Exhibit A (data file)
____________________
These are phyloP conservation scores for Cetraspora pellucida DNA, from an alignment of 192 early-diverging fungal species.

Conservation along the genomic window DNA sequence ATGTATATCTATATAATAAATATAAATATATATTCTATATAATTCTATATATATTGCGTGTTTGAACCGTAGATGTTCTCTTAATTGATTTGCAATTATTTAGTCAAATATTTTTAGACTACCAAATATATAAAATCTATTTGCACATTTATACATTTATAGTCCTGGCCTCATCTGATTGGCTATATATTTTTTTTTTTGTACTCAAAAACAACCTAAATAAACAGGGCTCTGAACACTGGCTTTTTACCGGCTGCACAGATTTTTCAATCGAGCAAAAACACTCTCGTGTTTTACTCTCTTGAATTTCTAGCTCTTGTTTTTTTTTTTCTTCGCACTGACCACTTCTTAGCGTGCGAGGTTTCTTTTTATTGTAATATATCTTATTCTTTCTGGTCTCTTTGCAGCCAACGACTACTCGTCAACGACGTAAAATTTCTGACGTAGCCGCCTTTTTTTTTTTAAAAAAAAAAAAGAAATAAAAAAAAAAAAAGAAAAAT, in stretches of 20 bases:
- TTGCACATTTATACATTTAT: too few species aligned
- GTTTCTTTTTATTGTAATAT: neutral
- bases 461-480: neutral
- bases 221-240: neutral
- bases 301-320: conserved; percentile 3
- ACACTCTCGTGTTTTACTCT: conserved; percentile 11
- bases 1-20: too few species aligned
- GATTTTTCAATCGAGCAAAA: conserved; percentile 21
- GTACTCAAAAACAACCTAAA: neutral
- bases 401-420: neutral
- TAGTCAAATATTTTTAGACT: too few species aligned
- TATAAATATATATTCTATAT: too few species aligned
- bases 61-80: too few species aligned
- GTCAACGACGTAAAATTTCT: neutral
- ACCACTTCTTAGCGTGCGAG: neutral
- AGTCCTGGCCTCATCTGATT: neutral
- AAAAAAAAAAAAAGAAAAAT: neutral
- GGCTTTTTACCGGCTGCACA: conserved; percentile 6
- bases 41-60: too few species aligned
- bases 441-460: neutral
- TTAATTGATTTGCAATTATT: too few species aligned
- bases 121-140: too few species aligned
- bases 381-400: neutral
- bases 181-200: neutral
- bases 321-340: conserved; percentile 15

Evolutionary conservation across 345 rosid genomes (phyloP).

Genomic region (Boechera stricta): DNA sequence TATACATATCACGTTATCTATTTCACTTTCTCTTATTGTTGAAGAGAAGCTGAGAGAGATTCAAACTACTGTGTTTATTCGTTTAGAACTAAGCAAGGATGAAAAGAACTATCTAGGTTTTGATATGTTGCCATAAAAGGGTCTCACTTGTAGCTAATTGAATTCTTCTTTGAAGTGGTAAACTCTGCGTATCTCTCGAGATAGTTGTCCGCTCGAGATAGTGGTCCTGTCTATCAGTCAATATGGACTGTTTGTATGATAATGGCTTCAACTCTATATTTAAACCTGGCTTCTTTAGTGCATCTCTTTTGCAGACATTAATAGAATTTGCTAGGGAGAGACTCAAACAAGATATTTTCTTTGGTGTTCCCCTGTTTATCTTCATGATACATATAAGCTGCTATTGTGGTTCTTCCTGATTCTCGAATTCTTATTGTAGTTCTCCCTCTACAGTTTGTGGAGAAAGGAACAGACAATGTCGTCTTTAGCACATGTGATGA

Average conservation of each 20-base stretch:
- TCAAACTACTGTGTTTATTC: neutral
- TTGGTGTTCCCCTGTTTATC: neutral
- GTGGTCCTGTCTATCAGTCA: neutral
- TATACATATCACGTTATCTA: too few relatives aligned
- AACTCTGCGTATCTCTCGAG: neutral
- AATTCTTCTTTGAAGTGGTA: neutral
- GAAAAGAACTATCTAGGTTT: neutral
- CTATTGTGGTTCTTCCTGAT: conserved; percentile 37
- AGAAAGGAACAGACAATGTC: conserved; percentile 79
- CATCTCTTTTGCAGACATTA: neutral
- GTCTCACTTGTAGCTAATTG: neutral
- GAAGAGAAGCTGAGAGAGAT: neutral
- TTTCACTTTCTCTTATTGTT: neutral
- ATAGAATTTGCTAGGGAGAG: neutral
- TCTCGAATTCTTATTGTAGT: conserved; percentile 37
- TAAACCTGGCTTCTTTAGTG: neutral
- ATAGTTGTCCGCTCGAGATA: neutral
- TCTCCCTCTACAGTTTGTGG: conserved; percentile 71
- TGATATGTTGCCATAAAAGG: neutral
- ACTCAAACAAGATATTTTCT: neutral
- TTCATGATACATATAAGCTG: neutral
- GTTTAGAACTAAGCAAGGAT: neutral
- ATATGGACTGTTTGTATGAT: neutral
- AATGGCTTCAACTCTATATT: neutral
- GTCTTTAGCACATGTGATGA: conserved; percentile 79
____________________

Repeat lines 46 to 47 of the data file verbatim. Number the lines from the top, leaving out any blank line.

- TAAACCTGGCTTCTTTAGTG: neutral
- ATAGTTGTCCGCTCGAGATA: neutral